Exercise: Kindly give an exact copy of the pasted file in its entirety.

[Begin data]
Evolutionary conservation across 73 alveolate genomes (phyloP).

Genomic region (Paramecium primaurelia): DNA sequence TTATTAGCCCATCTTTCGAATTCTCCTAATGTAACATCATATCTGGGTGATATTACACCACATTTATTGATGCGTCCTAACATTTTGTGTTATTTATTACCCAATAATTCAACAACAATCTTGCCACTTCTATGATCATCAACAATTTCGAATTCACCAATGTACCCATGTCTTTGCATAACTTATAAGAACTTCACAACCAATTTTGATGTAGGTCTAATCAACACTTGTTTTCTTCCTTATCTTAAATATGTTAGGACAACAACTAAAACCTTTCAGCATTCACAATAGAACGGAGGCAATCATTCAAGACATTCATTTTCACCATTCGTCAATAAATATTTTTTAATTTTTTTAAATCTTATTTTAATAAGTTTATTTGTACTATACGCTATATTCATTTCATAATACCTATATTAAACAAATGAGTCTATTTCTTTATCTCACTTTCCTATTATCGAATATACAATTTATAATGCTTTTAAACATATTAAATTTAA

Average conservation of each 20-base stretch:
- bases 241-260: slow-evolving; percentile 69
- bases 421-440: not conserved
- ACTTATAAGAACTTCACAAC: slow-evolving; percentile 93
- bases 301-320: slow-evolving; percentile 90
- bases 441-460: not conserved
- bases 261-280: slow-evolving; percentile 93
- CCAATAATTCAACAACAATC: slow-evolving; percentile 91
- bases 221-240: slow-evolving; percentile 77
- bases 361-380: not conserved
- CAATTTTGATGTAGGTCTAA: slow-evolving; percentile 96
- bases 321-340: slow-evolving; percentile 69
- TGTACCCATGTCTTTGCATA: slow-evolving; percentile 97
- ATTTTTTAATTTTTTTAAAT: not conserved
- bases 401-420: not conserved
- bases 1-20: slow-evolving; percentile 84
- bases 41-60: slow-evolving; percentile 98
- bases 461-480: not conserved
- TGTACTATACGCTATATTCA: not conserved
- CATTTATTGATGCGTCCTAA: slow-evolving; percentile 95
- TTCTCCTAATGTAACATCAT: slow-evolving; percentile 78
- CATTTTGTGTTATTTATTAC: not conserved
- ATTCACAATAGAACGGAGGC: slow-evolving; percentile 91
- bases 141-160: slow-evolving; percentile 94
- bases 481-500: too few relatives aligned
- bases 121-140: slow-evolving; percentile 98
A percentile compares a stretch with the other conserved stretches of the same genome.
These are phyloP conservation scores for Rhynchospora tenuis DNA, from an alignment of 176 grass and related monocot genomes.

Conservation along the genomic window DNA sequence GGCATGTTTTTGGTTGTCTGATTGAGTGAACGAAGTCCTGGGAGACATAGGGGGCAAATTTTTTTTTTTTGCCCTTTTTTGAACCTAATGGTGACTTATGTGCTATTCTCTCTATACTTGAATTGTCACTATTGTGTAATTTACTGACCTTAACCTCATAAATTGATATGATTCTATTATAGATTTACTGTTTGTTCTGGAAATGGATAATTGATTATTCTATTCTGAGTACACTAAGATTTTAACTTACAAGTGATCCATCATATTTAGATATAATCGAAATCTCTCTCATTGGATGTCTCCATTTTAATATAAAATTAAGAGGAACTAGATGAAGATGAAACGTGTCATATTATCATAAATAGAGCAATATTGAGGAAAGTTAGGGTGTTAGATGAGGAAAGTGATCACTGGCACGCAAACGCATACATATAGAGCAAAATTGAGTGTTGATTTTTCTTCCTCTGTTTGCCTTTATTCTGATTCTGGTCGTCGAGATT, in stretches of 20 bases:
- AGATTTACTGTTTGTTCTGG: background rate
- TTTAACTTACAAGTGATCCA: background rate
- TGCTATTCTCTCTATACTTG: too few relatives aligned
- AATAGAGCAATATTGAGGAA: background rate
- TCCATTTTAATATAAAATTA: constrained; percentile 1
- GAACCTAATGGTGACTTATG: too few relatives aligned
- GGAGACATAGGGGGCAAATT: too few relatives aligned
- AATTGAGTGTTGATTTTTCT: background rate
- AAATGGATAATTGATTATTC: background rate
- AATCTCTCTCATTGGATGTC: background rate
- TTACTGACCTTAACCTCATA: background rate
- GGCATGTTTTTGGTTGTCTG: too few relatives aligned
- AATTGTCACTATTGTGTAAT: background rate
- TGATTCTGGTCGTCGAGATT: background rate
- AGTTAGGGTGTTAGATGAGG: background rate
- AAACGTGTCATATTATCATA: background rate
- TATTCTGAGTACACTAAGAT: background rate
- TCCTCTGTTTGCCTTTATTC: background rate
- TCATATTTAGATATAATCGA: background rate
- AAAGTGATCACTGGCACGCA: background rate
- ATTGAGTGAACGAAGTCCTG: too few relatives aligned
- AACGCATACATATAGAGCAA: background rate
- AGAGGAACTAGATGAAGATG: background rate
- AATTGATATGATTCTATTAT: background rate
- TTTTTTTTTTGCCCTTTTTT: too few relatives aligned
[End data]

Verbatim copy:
Evolutionary conservation across 73 alveolate genomes (phyloP).

Genomic region (Paramecium primaurelia): DNA sequence TTATTAGCCCATCTTTCGAATTCTCCTAATGTAACATCATATCTGGGTGATATTACACCACATTTATTGATGCGTCCTAACATTTTGTGTTATTTATTACCCAATAATTCAACAACAATCTTGCCACTTCTATGATCATCAACAATTTCGAATTCACCAATGTACCCATGTCTTTGCATAACTTATAAGAACTTCACAACCAATTTTGATGTAGGTCTAATCAACACTTGTTTTCTTCCTTATCTTAAATATGTTAGGACAACAACTAAAACCTTTCAGCATTCACAATAGAACGGAGGCAATCATTCAAGACATTCATTTTCACCATTCGTCAATAAATATTTTTTAATTTTTTTAAATCTTATTTTAATAAGTTTATTTGTACTATACGCTATATTCATTTCATAATACCTATATTAAACAAATGAGTCTATTTCTTTATCTCACTTTCCTATTATCGAATATACAATTTATAATGCTTTTAAACATATTAAATTTAA

Average conservation of each 20-base stretch:
- bases 241-260: slow-evolving; percentile 69
- bases 421-440: not conserved
- ACTTATAAGAACTTCACAAC: slow-evolving; percentile 93
- bases 301-320: slow-evolving; percentile 90
- bases 441-460: not conserved
- bases 261-280: slow-evolving; percentile 93
- CCAATAATTCAACAACAATC: slow-evolving; percentile 91
- bases 221-240: slow-evolving; percentile 77
- bases 361-380: not conserved
- CAATTTTGATGTAGGTCTAA: slow-evolving; percentile 96
- bases 321-340: slow-evolving; percentile 69
- TGTACCCATGTCTTTGCATA: slow-evolving; percentile 97
- ATTTTTTAATTTTTTTAAAT: not conserved
- bases 401-420: not conserved
- bases 1-20: slow-evolving; percentile 84
- bases 41-60: slow-evolving; percentile 98
- bases 461-480: not conserved
- TGTACTATACGCTATATTCA: not conserved
- CATTTATTGATGCGTCCTAA: slow-evolving; percentile 95
- TTCTCCTAATGTAACATCAT: slow-evolving; percentile 78
- CATTTTGTGTTATTTATTAC: not conserved
- ATTCACAATAGAACGGAGGC: slow-evolving; percentile 91
- bases 141-160: slow-evolving; percentile 94
- bases 481-500: too few relatives aligned
- bases 121-140: slow-evolving; percentile 98
A percentile compares a stretch with the other conserved stretches of the same genome.
These are phyloP conservation scores for Rhynchospora tenuis DNA, from an alignment of 176 grass and related monocot genomes.

Conservation along the genomic window DNA sequence GGCATGTTTTTGGTTGTCTGATTGAGTGAACGAAGTCCTGGGAGACATAGGGGGCAAATTTTTTTTTTTTGCCCTTTTTTGAACCTAATGGTGACTTATGTGCTATTCTCTCTATACTTGAATTGTCACTATTGTGTAATTTACTGACCTTAACCTCATAAATTGATATGATTCTATTATAGATTTACTGTTTGTTCTGGAAATGGATAATTGATTATTCTATTCTGAGTACACTAAGATTTTAACTTACAAGTGATCCATCATATTTAGATATAATCGAAATCTCTCTCATTGGATGTCTCCATTTTAATATAAAATTAAGAGGAACTAGATGAAGATGAAACGTGTCATATTATCATAAATAGAGCAATATTGAGGAAAGTTAGGGTGTTAGATGAGGAAAGTGATCACTGGCACGCAAACGCATACATATAGAGCAAAATTGAGTGTTGATTTTTCTTCCTCTGTTTGCCTTTATTCTGATTCTGGTCGTCGAGATT, in stretches of 20 bases:
- AGATTTACTGTTTGTTCTGG: background rate
- TTTAACTTACAAGTGATCCA: background rate
- TGCTATTCTCTCTATACTTG: too few relatives aligned
- AATAGAGCAATATTGAGGAA: background rate
- TCCATTTTAATATAAAATTA: constrained; percentile 1
- GAACCTAATGGTGACTTATG: too few relatives aligned
- GGAGACATAGGGGGCAAATT: too few relatives aligned
- AATTGAGTGTTGATTTTTCT: background rate
- AAATGGATAATTGATTATTC: background rate
- AATCTCTCTCATTGGATGTC: background rate
- TTACTGACCTTAACCTCATA: background rate
- GGCATGTTTTTGGTTGTCTG: too few relatives aligned
- AATTGTCACTATTGTGTAAT: background rate
- TGATTCTGGTCGTCGAGATT: background rate
- AGTTAGGGTGTTAGATGAGG: background rate
- AAACGTGTCATATTATCATA: background rate
- TATTCTGAGTACACTAAGAT: background rate
- TCCTCTGTTTGCCTTTATTC: background rate
- TCATATTTAGATATAATCGA: background rate
- AAAGTGATCACTGGCACGCA: background rate
- ATTGAGTGAACGAAGTCCTG: too few relatives aligned
- AACGCATACATATAGAGCAA: background rate
- AGAGGAACTAGATGAAGATG: background rate
- AATTGATATGATTCTATTAT: background rate
- TTTTTTTTTTGCCCTTTTTT: too few relatives aligned